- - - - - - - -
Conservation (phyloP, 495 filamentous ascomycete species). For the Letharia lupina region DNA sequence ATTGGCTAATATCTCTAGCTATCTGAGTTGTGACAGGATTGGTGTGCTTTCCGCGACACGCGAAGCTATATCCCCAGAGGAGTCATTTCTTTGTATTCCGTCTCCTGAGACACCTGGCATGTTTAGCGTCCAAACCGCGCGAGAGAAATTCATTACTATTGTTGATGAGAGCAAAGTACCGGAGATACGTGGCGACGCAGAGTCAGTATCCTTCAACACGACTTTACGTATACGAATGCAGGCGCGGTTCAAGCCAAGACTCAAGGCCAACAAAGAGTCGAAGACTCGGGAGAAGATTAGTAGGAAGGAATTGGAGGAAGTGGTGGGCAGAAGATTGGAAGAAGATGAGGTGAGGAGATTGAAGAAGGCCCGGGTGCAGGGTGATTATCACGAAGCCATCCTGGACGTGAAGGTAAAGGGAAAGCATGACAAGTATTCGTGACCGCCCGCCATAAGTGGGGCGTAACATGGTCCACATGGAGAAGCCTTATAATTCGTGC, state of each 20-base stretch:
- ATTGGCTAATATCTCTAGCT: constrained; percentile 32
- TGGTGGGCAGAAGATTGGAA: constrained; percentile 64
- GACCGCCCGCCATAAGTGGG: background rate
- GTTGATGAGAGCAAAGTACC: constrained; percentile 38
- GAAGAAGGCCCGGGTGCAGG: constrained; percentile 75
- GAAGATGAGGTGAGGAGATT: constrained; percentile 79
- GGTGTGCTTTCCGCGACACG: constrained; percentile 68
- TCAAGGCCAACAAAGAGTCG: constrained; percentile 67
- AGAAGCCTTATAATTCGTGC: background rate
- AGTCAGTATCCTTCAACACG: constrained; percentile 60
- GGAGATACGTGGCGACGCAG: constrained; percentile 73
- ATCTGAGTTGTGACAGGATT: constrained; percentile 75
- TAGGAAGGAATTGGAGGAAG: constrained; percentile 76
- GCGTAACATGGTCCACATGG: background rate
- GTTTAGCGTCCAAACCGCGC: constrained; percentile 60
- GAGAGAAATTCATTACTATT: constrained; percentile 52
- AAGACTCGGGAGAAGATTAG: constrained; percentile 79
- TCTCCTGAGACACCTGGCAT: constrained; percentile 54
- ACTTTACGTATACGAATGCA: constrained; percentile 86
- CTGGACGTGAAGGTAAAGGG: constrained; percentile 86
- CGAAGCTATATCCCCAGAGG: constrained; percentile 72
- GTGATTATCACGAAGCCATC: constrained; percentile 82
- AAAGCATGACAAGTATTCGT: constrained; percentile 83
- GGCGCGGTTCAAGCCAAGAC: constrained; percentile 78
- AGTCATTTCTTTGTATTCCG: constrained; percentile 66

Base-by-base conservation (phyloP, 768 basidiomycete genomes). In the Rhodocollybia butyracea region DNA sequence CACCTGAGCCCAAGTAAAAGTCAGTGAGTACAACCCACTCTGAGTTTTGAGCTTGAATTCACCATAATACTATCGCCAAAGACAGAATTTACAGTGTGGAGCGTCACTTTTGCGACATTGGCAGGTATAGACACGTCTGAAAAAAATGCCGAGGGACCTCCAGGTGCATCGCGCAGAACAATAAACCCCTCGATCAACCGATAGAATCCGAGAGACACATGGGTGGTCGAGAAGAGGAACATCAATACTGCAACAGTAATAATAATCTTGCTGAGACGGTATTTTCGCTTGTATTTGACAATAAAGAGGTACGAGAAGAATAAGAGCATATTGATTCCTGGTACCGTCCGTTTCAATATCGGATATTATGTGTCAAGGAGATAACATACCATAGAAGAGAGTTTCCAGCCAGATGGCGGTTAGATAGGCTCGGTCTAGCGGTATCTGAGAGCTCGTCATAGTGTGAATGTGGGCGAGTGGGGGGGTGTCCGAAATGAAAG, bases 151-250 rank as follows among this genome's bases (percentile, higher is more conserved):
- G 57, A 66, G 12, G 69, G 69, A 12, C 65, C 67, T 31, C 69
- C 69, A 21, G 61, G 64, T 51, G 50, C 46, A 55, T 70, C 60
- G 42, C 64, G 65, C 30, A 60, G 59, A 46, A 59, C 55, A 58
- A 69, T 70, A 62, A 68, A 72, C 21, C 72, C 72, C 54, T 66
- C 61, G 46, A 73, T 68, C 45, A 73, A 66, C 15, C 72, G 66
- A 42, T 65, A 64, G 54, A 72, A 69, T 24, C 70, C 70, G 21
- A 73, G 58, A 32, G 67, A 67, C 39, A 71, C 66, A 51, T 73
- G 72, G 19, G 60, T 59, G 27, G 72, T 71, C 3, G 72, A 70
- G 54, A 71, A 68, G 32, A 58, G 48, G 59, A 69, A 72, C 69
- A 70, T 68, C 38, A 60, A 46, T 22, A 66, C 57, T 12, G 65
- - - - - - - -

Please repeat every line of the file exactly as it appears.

Conservation (phyloP, 495 filamentous ascomycete species). For the Letharia lupina region DNA sequence ATTGGCTAATATCTCTAGCTATCTGAGTTGTGACAGGATTGGTGTGCTTTCCGCGACACGCGAAGCTATATCCCCAGAGGAGTCATTTCTTTGTATTCCGTCTCCTGAGACACCTGGCATGTTTAGCGTCCAAACCGCGCGAGAGAAATTCATTACTATTGTTGATGAGAGCAAAGTACCGGAGATACGTGGCGACGCAGAGTCAGTATCCTTCAACACGACTTTACGTATACGAATGCAGGCGCGGTTCAAGCCAAGACTCAAGGCCAACAAAGAGTCGAAGACTCGGGAGAAGATTAGTAGGAAGGAATTGGAGGAAGTGGTGGGCAGAAGATTGGAAGAAGATGAGGTGAGGAGATTGAAGAAGGCCCGGGTGCAGGGTGATTATCACGAAGCCATCCTGGACGTGAAGGTAAAGGGAAAGCATGACAAGTATTCGTGACCGCCCGCCATAAGTGGGGCGTAACATGGTCCACATGGAGAAGCCTTATAATTCGTGC, state of each 20-base stretch:
- ATTGGCTAATATCTCTAGCT: constrained; percentile 32
- TGGTGGGCAGAAGATTGGAA: constrained; percentile 64
- GACCGCCCGCCATAAGTGGG: background rate
- GTTGATGAGAGCAAAGTACC: constrained; percentile 38
- GAAGAAGGCCCGGGTGCAGG: constrained; percentile 75
- GAAGATGAGGTGAGGAGATT: constrained; percentile 79
- GGTGTGCTTTCCGCGACACG: constrained; percentile 68
- TCAAGGCCAACAAAGAGTCG: constrained; percentile 67
- AGAAGCCTTATAATTCGTGC: background rate
- AGTCAGTATCCTTCAACACG: constrained; percentile 60
- GGAGATACGTGGCGACGCAG: constrained; percentile 73
- ATCTGAGTTGTGACAGGATT: constrained; percentile 75
- TAGGAAGGAATTGGAGGAAG: constrained; percentile 76
- GCGTAACATGGTCCACATGG: background rate
- GTTTAGCGTCCAAACCGCGC: constrained; percentile 60
- GAGAGAAATTCATTACTATT: constrained; percentile 52
- AAGACTCGGGAGAAGATTAG: constrained; percentile 79
- TCTCCTGAGACACCTGGCAT: constrained; percentile 54
- ACTTTACGTATACGAATGCA: constrained; percentile 86
- CTGGACGTGAAGGTAAAGGG: constrained; percentile 86
- CGAAGCTATATCCCCAGAGG: constrained; percentile 72
- GTGATTATCACGAAGCCATC: constrained; percentile 82
- AAAGCATGACAAGTATTCGT: constrained; percentile 83
- GGCGCGGTTCAAGCCAAGAC: constrained; percentile 78
- AGTCATTTCTTTGTATTCCG: constrained; percentile 66

Base-by-base conservation (phyloP, 768 basidiomycete genomes). In the Rhodocollybia butyracea region DNA sequence CACCTGAGCCCAAGTAAAAGTCAGTGAGTACAACCCACTCTGAGTTTTGAGCTTGAATTCACCATAATACTATCGCCAAAGACAGAATTTACAGTGTGGAGCGTCACTTTTGCGACATTGGCAGGTATAGACACGTCTGAAAAAAATGCCGAGGGACCTCCAGGTGCATCGCGCAGAACAATAAACCCCTCGATCAACCGATAGAATCCGAGAGACACATGGGTGGTCGAGAAGAGGAACATCAATACTGCAACAGTAATAATAATCTTGCTGAGACGGTATTTTCGCTTGTATTTGACAATAAAGAGGTACGAGAAGAATAAGAGCATATTGATTCCTGGTACCGTCCGTTTCAATATCGGATATTATGTGTCAAGGAGATAACATACCATAGAAGAGAGTTTCCAGCCAGATGGCGGTTAGATAGGCTCGGTCTAGCGGTATCTGAGAGCTCGTCATAGTGTGAATGTGGGCGAGTGGGGGGGTGTCCGAAATGAAAG, bases 151-250 rank as follows among this genome's bases (percentile, higher is more conserved):
- G 57, A 66, G 12, G 69, G 69, A 12, C 65, C 67, T 31, C 69
- C 69, A 21, G 61, G 64, T 51, G 50, C 46, A 55, T 70, C 60
- G 42, C 64, G 65, C 30, A 60, G 59, A 46, A 59, C 55, A 58
- A 69, T 70, A 62, A 68, A 72, C 21, C 72, C 72, C 54, T 66
- C 61, G 46, A 73, T 68, C 45, A 73, A 66, C 15, C 72, G 66
- A 42, T 65, A 64, G 54, A 72, A 69, T 24, C 70, C 70, G 21
- A 73, G 58, A 32, G 67, A 67, C 39, A 71, C 66, A 51, T 73
- G 72, G 19, G 60, T 59, G 27, G 72, T 71, C 3, G 72, A 70
- G 54, A 71, A 68, G 32, A 58, G 48, G 59, A 69, A 72, C 69
- A 70, T 68, C 38, A 60, A 46, T 22, A 66, C 57, T 12, G 65